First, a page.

By Tyler Durden
While the world has been obsessively focused on crude oil and gasoline in recent weeks, we instead alerted readers to a far more dire scenario playing out in diesel, a source of energy which is absolutely critical in keeping the “just in time” world running on time.
As a reminder, here are some of the articles we have published on the topic in recent weeks, many even before the Ukraine war:
- Diesel Is The U.S. Economy’s Inflation Canary – Feb 8
- U.S. Diesel Stocks Set To Fall Critically Low – Feb 18
- China Asks State-Owned Refiners To Halt Gasoline, Diesel Exports – Mar 10
- Global Diesel Shortage Raises Risk Of Even Greater Oil Price Spike – Mar 12
Fast-forward to today, when our warning was echoed by the heads of one of the largest commodity trading houses and the biggest independent oil trader who were speaking at the FT Commodities Global Summit in Lausanne, Switzerland on Tuesday.
The corporate leaders estimated that as much as 3 million barrels of oil and its products a day could be lost from Russia as a result of sanctions, in line with previous estimates, and warned that global markets face a squeeze on diesel with Europe most at risk of a “systemic” shortage that could lead to fuel rationing.
“The thing that everybody’s concerned about will be diesel supplies. Europe imports about half of its diesel from Russia and about half of its diesel from the Middle East,” said Russell Hardy, chief of Switzerland-based oil trader Vitol. “That systemic shortfall of diesel is there.”
Those imports mean that Russian supplies account for about 15% of Europe’s diesel consumption, according to the FT which carried their comments.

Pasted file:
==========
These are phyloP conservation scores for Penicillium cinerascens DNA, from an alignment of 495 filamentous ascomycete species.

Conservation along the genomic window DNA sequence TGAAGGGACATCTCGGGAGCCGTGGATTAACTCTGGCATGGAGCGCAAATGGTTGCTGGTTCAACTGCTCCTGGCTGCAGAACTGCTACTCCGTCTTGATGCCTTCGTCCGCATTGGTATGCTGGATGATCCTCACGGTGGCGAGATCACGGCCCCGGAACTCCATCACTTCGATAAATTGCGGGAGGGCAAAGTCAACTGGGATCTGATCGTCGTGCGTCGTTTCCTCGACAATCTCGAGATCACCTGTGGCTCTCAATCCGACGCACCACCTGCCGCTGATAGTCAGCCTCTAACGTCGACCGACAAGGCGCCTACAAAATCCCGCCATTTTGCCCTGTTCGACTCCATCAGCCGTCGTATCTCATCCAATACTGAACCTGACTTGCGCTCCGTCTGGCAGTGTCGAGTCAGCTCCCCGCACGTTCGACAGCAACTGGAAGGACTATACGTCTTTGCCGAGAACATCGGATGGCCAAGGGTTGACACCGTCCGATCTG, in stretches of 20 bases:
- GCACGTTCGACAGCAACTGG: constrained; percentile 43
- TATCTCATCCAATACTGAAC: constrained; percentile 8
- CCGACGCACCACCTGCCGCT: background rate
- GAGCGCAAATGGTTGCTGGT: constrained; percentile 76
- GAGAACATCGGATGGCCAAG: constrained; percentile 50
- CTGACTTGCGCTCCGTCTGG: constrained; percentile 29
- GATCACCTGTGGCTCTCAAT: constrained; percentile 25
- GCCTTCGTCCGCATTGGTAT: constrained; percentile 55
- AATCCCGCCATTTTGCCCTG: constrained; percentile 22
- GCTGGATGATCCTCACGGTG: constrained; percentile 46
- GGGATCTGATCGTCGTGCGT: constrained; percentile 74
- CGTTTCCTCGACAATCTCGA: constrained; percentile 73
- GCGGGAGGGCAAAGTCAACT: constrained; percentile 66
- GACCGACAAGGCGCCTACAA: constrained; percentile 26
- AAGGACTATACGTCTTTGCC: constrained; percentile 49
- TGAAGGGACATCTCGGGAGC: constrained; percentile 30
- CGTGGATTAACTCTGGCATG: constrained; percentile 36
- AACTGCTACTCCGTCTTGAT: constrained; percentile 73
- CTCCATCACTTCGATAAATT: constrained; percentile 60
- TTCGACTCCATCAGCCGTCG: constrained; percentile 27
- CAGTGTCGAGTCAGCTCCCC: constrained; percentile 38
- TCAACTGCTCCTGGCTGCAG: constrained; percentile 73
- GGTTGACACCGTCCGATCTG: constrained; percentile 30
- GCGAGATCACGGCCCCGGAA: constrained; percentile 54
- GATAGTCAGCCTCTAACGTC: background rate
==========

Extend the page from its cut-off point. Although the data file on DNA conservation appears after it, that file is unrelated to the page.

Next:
Hardy said the shift to more diesel consumption over gasoline in Europe had helped to create shortages of the fuel. He added that refineries could boost their diesel output in response to higher prices at the expense of other oil-derived products to shore up supply, but warned that rationing was a possibility.
Torbjorn Tornqvist, co-founder and chair of Geneva-headquartered Gunvor Group, added: “Diesel is not just a European problem; this is a global problem. It really is.”
Tornqvist also warned that European gas markets were no longer functioning properly as traders faced huge demands from banks for cash to cover hedging positions. “I think it’s broken. It really is,” he said. “I never thought that somebody could say ‘ah, gas has fallen below 100 per megawatt hours is really cheap’.”
Gas futures linked to TTF, Europe’s wholesale gas price have swung from about €70 a megawatt hour before Russia’s invasion of Ukraine to about €230 two weeks ago and then slid below €100 this week. Before May 2021, European gas prices were below €20 a megawatt hour.
As noted last week, Europe’s largest energy traders called on governments and central banks to provide emergency liquidity support to keep gas and power markets functioning as sharp price moves triggered by the Ukraine crisis have strained commodity markets. Hardy said that to move a cargo equivalent to 1 megawatt hour of liquefied natural gas priced at €97, traders must provide €80 in cash, straining their capital requirements.
Worse, confirming that Europe faces an even colder winter, Tornqvist said European utilities would struggle to fill gas storage for next winter given the “paralysed” state of the spot market for gas unless policymakers stepped in to provide guarantees to protect buyers against price swings.
But going back to diesel, Bloomberg’s Javier Blas tweeted a handful of the scariest quotes from the energy CEOs at today’s FT commodities summit:
- Trafigura CEO Jeremy Weir: “The diesel market is extremely tight. It’s going to get tighter and will probably lead into stock outs,” referring to when fuel stations run dry.
- Gunvor CEO: “Europe is so short of diesel.”
- Vitol CEO: “The thing that everybody’s concerned about will be diesel supplies.”
Needless to say, without diesel, not only will traffic in Europe grind to a halt, but much if not all US truck-based logistical support and supply chains will soon be paralyzed. The consequences for the global economy will be dire.
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